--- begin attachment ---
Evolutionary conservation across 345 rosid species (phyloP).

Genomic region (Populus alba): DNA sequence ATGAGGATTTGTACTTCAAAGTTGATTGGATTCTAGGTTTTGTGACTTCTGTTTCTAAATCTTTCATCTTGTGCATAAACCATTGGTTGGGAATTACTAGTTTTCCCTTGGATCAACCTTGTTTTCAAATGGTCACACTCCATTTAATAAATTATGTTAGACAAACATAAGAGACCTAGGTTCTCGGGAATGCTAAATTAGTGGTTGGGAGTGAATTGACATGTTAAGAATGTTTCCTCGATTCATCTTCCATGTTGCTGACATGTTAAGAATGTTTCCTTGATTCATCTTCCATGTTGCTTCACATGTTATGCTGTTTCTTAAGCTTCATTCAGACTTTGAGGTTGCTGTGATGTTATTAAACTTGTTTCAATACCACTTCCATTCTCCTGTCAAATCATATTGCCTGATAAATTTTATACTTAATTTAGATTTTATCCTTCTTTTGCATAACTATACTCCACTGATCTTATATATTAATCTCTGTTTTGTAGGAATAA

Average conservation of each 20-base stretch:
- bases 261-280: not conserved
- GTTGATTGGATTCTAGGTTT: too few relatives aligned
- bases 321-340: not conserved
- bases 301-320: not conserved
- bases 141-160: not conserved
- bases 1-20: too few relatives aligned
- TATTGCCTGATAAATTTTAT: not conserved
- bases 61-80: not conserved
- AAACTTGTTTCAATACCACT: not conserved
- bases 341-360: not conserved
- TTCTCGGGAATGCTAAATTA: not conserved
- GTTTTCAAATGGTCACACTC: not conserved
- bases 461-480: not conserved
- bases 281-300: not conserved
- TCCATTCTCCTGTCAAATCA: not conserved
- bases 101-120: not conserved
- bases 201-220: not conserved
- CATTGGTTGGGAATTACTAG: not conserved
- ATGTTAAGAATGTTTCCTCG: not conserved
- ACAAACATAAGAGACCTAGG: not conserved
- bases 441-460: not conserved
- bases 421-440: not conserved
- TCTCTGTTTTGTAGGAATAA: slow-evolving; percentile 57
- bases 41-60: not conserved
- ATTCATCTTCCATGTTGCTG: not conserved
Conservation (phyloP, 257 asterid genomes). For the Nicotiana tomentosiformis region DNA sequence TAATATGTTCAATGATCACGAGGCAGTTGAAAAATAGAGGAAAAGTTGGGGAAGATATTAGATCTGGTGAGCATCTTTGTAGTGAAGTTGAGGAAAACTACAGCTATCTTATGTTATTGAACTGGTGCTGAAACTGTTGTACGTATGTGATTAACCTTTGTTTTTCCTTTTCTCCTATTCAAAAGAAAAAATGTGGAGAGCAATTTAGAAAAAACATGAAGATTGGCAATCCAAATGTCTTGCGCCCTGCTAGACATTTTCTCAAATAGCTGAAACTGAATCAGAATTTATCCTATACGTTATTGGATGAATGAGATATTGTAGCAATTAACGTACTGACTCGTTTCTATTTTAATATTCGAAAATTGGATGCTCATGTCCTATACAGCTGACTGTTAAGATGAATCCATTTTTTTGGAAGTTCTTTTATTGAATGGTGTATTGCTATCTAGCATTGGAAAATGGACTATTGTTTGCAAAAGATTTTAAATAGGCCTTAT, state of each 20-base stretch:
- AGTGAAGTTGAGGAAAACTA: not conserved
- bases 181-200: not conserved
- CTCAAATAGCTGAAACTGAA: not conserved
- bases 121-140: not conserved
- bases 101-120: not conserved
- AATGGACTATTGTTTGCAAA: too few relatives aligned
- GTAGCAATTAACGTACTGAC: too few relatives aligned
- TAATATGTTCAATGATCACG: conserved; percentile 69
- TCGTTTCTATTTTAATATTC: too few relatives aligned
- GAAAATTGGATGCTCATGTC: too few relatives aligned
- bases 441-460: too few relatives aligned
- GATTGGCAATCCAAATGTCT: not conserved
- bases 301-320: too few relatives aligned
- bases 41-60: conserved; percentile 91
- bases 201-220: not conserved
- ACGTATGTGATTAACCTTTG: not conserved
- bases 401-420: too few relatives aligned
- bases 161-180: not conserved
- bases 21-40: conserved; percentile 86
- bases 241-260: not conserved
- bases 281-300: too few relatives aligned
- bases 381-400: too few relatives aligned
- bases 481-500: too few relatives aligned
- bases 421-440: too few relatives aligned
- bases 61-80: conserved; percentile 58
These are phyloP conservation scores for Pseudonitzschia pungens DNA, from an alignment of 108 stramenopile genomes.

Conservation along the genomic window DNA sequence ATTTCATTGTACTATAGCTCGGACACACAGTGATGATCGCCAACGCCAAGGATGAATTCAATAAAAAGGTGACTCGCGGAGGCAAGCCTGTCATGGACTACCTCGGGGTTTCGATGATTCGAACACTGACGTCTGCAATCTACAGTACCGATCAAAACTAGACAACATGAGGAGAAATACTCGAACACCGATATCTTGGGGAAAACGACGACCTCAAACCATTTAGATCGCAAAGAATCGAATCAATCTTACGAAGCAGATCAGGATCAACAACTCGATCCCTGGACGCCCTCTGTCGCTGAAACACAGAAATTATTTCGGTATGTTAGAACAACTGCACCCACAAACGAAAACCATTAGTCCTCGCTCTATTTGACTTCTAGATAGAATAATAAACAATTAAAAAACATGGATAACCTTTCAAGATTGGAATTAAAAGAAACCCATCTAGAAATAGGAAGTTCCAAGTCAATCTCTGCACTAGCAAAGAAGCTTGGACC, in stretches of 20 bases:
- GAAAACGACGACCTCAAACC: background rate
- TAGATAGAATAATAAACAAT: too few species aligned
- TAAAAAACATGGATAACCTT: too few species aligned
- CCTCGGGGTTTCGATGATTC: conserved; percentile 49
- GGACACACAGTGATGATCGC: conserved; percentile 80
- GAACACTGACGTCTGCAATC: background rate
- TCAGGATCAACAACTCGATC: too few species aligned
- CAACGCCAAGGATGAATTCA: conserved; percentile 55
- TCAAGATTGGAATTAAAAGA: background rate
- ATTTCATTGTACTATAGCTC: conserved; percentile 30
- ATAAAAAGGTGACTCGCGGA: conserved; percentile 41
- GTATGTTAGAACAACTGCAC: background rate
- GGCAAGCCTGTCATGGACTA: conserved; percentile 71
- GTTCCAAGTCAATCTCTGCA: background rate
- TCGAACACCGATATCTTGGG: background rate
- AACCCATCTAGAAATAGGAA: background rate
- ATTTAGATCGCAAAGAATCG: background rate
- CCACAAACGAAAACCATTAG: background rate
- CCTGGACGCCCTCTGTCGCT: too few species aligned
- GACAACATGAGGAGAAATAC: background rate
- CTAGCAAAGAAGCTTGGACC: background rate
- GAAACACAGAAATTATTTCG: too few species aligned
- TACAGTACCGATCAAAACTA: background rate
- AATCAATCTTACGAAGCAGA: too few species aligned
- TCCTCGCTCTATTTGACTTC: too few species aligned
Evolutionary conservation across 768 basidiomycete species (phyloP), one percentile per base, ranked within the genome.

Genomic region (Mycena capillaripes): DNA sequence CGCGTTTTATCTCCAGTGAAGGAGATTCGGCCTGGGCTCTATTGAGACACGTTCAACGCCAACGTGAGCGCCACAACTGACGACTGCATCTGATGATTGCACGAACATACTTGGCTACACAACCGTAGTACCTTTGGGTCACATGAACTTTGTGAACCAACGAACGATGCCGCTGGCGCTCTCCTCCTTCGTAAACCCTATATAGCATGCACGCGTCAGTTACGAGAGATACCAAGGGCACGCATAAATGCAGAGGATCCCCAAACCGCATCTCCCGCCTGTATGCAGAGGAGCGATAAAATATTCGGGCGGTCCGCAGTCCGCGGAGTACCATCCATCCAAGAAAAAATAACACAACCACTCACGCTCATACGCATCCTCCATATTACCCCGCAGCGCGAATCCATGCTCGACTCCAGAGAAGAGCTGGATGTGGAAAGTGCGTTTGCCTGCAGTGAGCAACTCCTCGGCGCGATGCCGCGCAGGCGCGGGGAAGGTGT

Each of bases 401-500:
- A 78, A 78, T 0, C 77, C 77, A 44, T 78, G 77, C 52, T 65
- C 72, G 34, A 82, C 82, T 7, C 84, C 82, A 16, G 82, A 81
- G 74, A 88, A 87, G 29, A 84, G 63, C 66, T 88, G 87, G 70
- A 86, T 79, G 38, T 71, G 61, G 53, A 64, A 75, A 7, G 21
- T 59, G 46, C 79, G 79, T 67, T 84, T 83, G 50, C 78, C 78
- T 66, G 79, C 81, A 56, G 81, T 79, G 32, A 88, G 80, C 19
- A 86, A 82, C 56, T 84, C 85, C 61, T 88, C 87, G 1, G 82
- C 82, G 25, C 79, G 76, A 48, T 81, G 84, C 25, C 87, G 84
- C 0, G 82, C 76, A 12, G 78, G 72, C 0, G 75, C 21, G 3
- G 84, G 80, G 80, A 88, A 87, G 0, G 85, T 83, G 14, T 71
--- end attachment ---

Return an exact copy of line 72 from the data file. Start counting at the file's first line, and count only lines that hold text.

- AACCCATCTAGAAATAGGAA: background rate